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The Search Process: It is not Dating

Posted: February 14, 2014 by Rob Voyle

Are you searching for a new position?
How do you metaphorically describe the search process?
Does your metaphor help of hinder you?

Recently I worked with a pastor who described her experience and frustration of not being selected for several senior ministry positions after going through several layers of interviews and selection processes. Now she even dreaded going on an interview which she described as: "Going on a first date."

I have heard that "dating" metaphor applied to the search process many times before and just ignored it. Having spent the last few years learning how to pay attention to my clients metaphoric communication this simple metaphor of dating quickly brought into focus her resistance about going for another interview and some of the difficulties she was having in finding a new position.

If the job interview is a first date, then she is picturing her ministry as a romantic entanglement with a congregation.

Think of the implications and how often you have heard these expressions:

* I am always the bridesmaid
* The honeymoon is over
* I am divorced from the parish
* I am married to the job

Think also of how clergy spouses often feel betrayed by the relationships their partner has with their congregation.

And even going back to the interview process.
Do you remember "first dates." - yikes!

It means that the job interview evokes all the anxieties and emotions of a date, and a first date at that, rather than the intellectual curiosity of exploring professional possibilities.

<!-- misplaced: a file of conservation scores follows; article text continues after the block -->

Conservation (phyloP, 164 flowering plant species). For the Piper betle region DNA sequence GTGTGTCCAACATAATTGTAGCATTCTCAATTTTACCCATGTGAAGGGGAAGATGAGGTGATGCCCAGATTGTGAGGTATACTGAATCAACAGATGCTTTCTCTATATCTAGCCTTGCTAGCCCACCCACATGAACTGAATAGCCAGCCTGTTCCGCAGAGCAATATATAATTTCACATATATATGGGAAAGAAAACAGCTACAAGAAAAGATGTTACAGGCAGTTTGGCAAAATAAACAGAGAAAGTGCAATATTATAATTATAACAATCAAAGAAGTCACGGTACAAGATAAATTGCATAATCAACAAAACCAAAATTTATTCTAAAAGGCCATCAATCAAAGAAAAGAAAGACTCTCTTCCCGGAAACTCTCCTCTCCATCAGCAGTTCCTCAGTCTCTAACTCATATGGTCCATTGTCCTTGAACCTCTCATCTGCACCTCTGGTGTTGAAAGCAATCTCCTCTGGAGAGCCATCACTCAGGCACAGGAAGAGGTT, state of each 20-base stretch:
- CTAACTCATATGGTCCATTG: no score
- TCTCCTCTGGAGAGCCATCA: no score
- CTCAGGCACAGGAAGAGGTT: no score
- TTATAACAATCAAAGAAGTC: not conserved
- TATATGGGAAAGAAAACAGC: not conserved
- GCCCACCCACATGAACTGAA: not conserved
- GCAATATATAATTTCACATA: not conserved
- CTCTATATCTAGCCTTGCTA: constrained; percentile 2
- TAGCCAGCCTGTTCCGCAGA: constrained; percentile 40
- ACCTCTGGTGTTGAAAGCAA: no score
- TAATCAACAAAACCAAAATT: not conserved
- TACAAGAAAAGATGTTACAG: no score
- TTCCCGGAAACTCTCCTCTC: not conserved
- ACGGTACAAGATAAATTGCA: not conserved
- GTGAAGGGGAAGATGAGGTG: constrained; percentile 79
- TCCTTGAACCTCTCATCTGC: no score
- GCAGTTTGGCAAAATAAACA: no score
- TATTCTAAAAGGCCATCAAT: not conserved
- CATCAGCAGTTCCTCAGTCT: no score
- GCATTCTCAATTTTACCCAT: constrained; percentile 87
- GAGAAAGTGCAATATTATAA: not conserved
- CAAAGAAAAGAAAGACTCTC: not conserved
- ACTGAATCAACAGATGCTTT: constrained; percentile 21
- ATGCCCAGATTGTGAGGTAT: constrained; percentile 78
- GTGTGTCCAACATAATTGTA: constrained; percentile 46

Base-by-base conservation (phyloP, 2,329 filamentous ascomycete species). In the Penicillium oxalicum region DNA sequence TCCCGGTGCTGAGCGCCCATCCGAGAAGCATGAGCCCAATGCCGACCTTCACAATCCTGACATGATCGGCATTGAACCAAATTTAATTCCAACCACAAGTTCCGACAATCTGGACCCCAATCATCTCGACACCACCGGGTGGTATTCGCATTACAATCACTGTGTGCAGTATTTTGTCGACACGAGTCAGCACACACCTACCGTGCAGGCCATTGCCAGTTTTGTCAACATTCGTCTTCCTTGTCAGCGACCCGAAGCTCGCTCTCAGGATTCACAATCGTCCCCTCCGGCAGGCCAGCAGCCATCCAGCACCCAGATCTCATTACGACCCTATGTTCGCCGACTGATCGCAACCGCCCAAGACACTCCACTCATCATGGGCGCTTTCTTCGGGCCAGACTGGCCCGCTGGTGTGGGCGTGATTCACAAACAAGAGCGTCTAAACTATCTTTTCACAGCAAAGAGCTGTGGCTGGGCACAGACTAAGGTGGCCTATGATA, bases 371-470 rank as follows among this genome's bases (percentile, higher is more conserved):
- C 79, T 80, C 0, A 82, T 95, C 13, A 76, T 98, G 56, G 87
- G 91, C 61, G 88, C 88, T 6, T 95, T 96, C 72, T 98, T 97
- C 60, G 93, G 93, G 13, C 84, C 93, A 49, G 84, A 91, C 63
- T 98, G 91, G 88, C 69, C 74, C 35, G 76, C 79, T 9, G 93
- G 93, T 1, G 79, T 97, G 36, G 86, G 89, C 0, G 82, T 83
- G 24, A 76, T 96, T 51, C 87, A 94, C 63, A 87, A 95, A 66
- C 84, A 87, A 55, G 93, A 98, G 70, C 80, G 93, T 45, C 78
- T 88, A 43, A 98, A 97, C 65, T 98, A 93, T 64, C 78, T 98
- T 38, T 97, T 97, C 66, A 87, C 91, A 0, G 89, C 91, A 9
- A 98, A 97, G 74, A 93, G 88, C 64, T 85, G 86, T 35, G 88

The solution was also simple: This client loves to walk. Seeing the search process as: "taking a walk" with the interviewers, "walking through various options," makes profound sense to this client and it evokes her curiosity rather than her anxiety.

She also knows that some people are creative to walk with, and others are not. In her discernment she can simply ask:

"Would I like to walk with these people?" "Would walking with these people be life-giving for me and for them?" or "Would we just stumble around and get lost?"

So if you are in a search process how are you defining it?

Think about what you deeply love to do, especially those simple things like reading, walking, cooking, etc. that brings you deep satisfaction.

What would it be like to reframe your search process as an opportunity to engage in what you love to do and explore whether the essence of what you love to do would be welcome in this congregation. If it would not be welcome or wouldn't be life-giving: leave! This is not the congregation for you.

If you would like to learn more about using your parishioners or clients metaphors I encourage you to check out the Metaphor of Movement Training with Andy Austin


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See Assessing Skills and Discerning Calls to access the clergy search resources.


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About the Author

Rob Voyle

Rob Voyle

The Rev. Dr. Rob Voyle is a leader in the development and use of appreciative inquiry in church and coaching settings.

Rob's Approach to Training

  • Helpful: Training must provide practical, sustainable solutions for today's challenges.
  • Humorous: Creativity and humor go together as people enjoy new insights.
  • Healing: I create opportunities for people to experience transformational insights that lead to new ways of living, working, and being in the world.

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